Sony Pictures Home Entertainment is providing perverse freaks of all ages a great Halloween treat in making the 2014 supernatural thriller "Deliver Us From Evil" available on DVD, Blu-ray, and VOD available beginning October 28 2014.
The fact that this movie about the biggest otherworldly evil to hit New York City since The Ghostbusters last strapped on their proton packs is based on the real-life experiences of NYPD Ralph Sarchie adds to the wonderful creepiness in this one. Having one of the scariest modern movie monsters does not hurt.
The pedigree of director Scott Derrickson including the modern horror classics "Sinister" and "The Exorcism of Emily Rose" is further proof that the audience is in the hands of an expert.
The following clip, courtesy of "YouTube," of the trailer for "Deliver" is so creepy that it alone will cause chills to run through your body.
The film version of Sarchie, well portrayed by Eric Bana of the "Star Trek" and "Hulk" reboots, gets involved in the creepy action through investigations that involve full moon style insanity and a few creepy incidents.
Sarchie first meets our possessed villain in the aftermath of an incident at the Bronx Zoo that involves the aforementioned insanity and creepiness. The chase through a dark area inhabited with all manner of wild beasts is especially effective, and the ensuing threat is just as good.
Another great scene has a skeptical Sarchie making a disturbing discovery while searching a dark basement in a creepy house. Although this scene includes some cliches, the filmmakers nicely create suspense and keep the thrills coming. The same is true regarding a pursuit of the aforementioned ghoul in his apartment building.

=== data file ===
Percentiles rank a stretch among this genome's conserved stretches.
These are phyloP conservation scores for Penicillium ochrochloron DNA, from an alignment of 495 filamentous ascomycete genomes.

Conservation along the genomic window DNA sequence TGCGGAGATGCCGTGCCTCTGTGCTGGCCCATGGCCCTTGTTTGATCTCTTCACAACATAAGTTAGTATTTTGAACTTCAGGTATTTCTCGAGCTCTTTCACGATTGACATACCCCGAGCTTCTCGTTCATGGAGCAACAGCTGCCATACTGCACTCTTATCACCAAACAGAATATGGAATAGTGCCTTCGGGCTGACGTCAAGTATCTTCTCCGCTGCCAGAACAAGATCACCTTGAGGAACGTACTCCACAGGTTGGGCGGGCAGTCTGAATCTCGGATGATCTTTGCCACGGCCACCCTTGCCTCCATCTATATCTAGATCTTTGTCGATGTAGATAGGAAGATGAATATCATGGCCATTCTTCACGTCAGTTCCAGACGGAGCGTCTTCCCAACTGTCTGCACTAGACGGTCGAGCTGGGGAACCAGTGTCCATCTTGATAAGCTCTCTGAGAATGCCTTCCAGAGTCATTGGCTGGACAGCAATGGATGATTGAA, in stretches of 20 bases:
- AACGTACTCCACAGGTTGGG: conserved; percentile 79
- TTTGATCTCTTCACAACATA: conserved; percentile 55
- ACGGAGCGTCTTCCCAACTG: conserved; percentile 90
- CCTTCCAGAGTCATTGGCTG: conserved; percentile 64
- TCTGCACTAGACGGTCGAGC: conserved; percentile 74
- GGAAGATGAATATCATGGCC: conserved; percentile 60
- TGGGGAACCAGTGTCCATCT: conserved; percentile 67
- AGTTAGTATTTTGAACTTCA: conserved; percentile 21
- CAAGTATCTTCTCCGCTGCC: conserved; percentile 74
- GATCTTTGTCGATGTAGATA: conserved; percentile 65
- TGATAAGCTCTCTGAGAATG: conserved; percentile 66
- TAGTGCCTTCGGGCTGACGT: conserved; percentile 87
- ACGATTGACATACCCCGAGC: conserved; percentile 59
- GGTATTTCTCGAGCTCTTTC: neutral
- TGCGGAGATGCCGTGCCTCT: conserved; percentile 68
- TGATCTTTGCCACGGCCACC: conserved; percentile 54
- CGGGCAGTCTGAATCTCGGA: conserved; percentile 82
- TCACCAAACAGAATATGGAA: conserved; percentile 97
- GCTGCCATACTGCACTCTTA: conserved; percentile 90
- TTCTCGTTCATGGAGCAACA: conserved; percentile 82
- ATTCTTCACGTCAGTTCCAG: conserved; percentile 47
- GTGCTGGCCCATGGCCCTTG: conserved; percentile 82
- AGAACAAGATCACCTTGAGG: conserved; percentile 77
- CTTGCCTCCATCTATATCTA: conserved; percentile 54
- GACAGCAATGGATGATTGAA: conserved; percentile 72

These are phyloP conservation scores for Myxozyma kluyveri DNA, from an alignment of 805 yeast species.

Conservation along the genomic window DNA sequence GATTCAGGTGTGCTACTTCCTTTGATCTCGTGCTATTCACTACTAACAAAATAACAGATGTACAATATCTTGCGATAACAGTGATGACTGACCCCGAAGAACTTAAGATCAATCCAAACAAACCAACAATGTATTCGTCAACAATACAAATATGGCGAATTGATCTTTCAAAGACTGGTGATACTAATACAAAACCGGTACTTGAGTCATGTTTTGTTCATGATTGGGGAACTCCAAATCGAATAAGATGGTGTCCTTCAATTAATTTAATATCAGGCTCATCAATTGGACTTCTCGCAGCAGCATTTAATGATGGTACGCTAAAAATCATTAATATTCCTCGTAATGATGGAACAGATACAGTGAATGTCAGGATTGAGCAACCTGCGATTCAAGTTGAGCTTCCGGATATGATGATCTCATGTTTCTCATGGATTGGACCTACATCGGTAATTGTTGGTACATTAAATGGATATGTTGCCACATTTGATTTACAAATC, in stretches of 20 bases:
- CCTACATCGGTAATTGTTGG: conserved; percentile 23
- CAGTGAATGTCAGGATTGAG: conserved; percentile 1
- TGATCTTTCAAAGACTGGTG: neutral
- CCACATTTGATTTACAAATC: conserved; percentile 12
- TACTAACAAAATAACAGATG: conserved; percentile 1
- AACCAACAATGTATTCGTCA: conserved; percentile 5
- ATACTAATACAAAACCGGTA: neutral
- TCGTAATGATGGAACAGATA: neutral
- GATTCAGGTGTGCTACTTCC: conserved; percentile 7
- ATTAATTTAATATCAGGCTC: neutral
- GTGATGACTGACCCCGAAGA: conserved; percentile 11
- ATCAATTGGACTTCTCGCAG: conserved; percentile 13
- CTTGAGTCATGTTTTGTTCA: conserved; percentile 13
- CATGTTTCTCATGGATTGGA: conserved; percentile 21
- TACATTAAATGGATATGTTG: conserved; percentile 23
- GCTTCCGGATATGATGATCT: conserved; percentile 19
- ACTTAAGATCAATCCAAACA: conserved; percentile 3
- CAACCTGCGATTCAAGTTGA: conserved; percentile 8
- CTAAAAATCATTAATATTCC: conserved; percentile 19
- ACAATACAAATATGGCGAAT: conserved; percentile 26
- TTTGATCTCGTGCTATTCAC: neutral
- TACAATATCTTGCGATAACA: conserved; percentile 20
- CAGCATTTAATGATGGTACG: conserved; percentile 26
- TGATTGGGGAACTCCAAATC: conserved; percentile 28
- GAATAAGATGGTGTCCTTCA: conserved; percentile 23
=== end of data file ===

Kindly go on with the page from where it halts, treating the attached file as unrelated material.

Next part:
Horror hits closer to home regarding the involvement of Sarchie making his young daughter a target; the familiar means of terrorizing a child are surprisingly effective.
The indications that the devil is making the affected persons commit their evil deeds brings cool (but rather unorthodox and imperfect) priest Father Mendoza into the picture. Mendoza offers great commentary regarding what justifies calling someone a saint and his commenting that he is like Sarchie and the other cops in that he works undercover is one of the best in the film.
Further, simply pairing a tough cop with an equally rugged priest makes for great storytelling regardless of the context in which they interact. Both getting the chance to save the bacon of the other and to attempt a Winchester boys style exorcism is icing on the devil's food cake.
"Deliver" additionally is inadvertently scary regarding the home video releases coming out in the midst of the Ebola scare. The common element is that the initial evil, which originates in the Middle East, infects "patient zero" only to have it spread through contact. Also like Ebola, the folks charged with dealing with the currently infected and with curtailing the spread are not especially qualified for their tasks.
All of this amounts to a well-produced film with old school horror elements of "The Exorcist" and the '70s and '80s films with badly warped human monsters but enough of an edge and neo-gore to keep the kids off their iPhones long enough to watch the movie.
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